As far as the shift in readership is concerned, I think, as people like Philip Pullman, Grant Morrison and Alan Moore have proved, it’s possible to write works which while they don’t rule out a young audience, while they don’t have any kind of content or language which would make it impossible for children to read or enjoy them, are still extremely mature and thought-provoking and don’t talk down to their audience at all.  And I think that’s the kind of superhero work that I’m going to aim to write.  You can call it “all ages”, but not in any sense “kid’s stuff.”

BF: Let’s get to your X-Men run a bit more specifically, coming up after Peter Milligan’s. It’s hard to qualify it, but it looks like with the X-Men they always hit a real big name, a real big comic name, and then a guy for more of the aficionados.  You know Whedon for the big name, Claremont for the X-Men name, and then Milligan which was like, for the people who read the [non-superhero] books.

MC: Right. [Laughs]

BF: Will you be following some of the themes Milligan had going?

MC: I don’t think so. Obviously, I’m writing in continuity, so there are things that he has seeded that I’m going to return to. But while there are themes and some elements that relate to his run that I will revisit, in no sense was any specific sensibility or approach or body of material pushed at me.  I was given a clean slate and I was invited.

[X-Men Editor] Mike Marts basically said, “How would you want to take the book, what type of stories would you like to tell with it?”  So no, it would not be fair to say that they had approached me to continue things that Pete had begun or to carry on in the same vein.

BF: What type of stories are you looking to tell?  Epic?  Down to earth?  Small arcs?

MC: I’d have to say epic.  I think that’s the natural mode of the X-Men books, the natural register.  There are other ways to handle it, as Peter showed in X-Statix, but epic is what I’ll be aspiring to.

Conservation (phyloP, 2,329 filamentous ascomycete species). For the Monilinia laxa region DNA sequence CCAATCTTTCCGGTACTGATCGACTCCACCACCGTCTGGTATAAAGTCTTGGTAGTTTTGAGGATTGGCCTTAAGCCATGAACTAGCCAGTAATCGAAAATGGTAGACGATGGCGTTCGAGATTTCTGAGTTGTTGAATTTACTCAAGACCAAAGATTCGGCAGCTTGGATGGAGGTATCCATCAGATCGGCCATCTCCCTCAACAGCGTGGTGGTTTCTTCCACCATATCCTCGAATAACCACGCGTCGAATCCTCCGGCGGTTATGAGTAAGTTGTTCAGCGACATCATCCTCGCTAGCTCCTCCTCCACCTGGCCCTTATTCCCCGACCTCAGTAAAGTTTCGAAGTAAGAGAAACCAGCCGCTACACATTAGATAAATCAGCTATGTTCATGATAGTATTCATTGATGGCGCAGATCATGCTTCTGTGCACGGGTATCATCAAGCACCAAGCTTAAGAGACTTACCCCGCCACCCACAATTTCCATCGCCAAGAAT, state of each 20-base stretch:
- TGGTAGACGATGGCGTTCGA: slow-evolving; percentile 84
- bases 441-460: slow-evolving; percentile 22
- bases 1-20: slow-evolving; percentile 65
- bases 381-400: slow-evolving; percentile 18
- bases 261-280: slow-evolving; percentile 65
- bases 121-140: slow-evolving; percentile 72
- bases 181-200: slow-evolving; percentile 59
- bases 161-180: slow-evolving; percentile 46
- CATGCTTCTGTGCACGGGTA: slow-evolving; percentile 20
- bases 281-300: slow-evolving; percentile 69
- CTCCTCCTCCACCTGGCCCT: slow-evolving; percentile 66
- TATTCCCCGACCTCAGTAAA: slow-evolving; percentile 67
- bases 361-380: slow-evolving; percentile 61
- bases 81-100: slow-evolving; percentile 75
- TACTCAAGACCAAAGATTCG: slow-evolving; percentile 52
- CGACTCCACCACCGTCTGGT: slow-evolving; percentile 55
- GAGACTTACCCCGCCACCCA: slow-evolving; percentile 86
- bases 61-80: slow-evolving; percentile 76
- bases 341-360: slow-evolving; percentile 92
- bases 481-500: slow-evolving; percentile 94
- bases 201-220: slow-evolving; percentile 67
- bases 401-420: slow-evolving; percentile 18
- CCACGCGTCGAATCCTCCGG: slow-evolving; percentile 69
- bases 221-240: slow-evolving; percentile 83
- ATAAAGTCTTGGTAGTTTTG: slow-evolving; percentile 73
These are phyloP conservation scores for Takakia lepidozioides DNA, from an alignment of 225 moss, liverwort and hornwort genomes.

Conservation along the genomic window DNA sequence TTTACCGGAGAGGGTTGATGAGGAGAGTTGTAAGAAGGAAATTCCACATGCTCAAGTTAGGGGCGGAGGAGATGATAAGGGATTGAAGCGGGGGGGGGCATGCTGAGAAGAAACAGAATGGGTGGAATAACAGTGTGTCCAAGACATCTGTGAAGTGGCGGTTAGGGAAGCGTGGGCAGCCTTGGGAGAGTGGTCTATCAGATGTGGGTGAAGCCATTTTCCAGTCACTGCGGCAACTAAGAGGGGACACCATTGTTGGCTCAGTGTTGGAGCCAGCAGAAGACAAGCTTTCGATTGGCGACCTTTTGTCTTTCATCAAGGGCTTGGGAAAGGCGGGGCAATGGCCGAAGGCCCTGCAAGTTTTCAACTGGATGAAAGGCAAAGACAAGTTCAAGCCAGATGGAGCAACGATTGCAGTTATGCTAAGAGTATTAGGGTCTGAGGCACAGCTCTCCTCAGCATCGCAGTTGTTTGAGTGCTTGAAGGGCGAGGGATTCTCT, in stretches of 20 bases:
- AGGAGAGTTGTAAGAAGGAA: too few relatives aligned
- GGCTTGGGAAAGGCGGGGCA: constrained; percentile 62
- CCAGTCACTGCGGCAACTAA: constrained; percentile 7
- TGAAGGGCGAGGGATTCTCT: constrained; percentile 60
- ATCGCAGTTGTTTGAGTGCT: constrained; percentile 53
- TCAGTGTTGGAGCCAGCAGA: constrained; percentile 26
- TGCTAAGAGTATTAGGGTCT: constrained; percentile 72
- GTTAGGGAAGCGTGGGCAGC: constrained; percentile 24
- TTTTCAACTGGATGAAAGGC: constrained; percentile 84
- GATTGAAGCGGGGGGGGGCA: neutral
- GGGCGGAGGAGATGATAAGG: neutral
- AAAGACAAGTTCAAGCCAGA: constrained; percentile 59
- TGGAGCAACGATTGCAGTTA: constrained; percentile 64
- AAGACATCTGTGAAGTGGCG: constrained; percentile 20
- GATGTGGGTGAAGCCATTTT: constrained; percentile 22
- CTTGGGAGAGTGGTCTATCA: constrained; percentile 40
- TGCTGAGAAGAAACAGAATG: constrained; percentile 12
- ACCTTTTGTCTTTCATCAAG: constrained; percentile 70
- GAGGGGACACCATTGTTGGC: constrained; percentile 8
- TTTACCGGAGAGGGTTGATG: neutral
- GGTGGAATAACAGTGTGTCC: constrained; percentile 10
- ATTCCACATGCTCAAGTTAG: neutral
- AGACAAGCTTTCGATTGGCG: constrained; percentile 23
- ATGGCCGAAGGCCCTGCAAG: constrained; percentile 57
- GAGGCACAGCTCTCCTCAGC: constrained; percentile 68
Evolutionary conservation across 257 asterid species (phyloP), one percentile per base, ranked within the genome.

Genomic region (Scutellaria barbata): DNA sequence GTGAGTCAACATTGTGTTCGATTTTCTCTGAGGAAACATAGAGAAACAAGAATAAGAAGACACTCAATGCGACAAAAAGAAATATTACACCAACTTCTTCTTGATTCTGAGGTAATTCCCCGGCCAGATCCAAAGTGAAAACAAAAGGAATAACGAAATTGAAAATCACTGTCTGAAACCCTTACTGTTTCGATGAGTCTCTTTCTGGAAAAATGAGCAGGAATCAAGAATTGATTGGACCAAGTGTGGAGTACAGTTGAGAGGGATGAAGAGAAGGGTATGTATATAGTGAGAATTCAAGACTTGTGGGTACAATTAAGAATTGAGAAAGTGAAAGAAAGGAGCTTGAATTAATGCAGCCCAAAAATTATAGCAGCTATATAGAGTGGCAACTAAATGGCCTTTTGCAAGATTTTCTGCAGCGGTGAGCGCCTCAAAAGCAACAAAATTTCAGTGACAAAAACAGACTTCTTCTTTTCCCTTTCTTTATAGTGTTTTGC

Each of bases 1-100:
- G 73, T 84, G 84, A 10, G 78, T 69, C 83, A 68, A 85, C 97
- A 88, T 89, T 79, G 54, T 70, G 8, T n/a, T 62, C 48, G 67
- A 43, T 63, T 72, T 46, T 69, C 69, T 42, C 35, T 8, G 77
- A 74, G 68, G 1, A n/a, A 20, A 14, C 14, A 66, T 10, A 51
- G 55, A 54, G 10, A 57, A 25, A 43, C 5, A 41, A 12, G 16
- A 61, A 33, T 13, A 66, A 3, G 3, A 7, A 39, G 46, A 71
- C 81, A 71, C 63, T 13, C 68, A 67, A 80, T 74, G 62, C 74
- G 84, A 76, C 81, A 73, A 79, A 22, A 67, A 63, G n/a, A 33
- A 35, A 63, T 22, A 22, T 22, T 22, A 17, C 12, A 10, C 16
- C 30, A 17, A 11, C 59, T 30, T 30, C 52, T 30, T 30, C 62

BF: At the start of Milligan’s run, it didn’t seem like fans and critics really jumped at it.  They might have been very excited about the announcement, but never really warmed to him as the writer. Do you think there’s a special microscope that X-Men writers are put under and do you feel any pressure coming from that?

MC: I think the fact that there’s such a large body of dedicated readers does make you feel like you are under scrutiny, being watched by an awful lot of people and sort of forming their judgment of you. I guess there is a certain sense of pressure or performance anxiety that arises from that. It’s particularly acute with the X-Men book but it must be sort of true for all the top 100 books. 

But just because the X-Men have been going for so long and because they’re ever popular, there are an awful lot of readers out there who have invested a lot emotionally in these characters and they’re watching anxiously to see what new creative teams will do with them. I think every X-character has its own following and people immediately start to give you a “thumbs up” or a “thumbs down” on the basis of who you chose and what you might do with them.

So yeah, I do have the sense of that spotlight, I do have the sense of that microscope.  I try not to let it bother me. [Laughs]

BF: [Laughs] Well, I can assure you that you’ve avoided one constant complaint because Wolverine isn’t on your team.

MC: Right. [Laughs]  On the other hand, I’ve got Sabretooth, the Wolverine substitute if you want.

Visit us again tomorrow for the second part of our Mike Carey interview!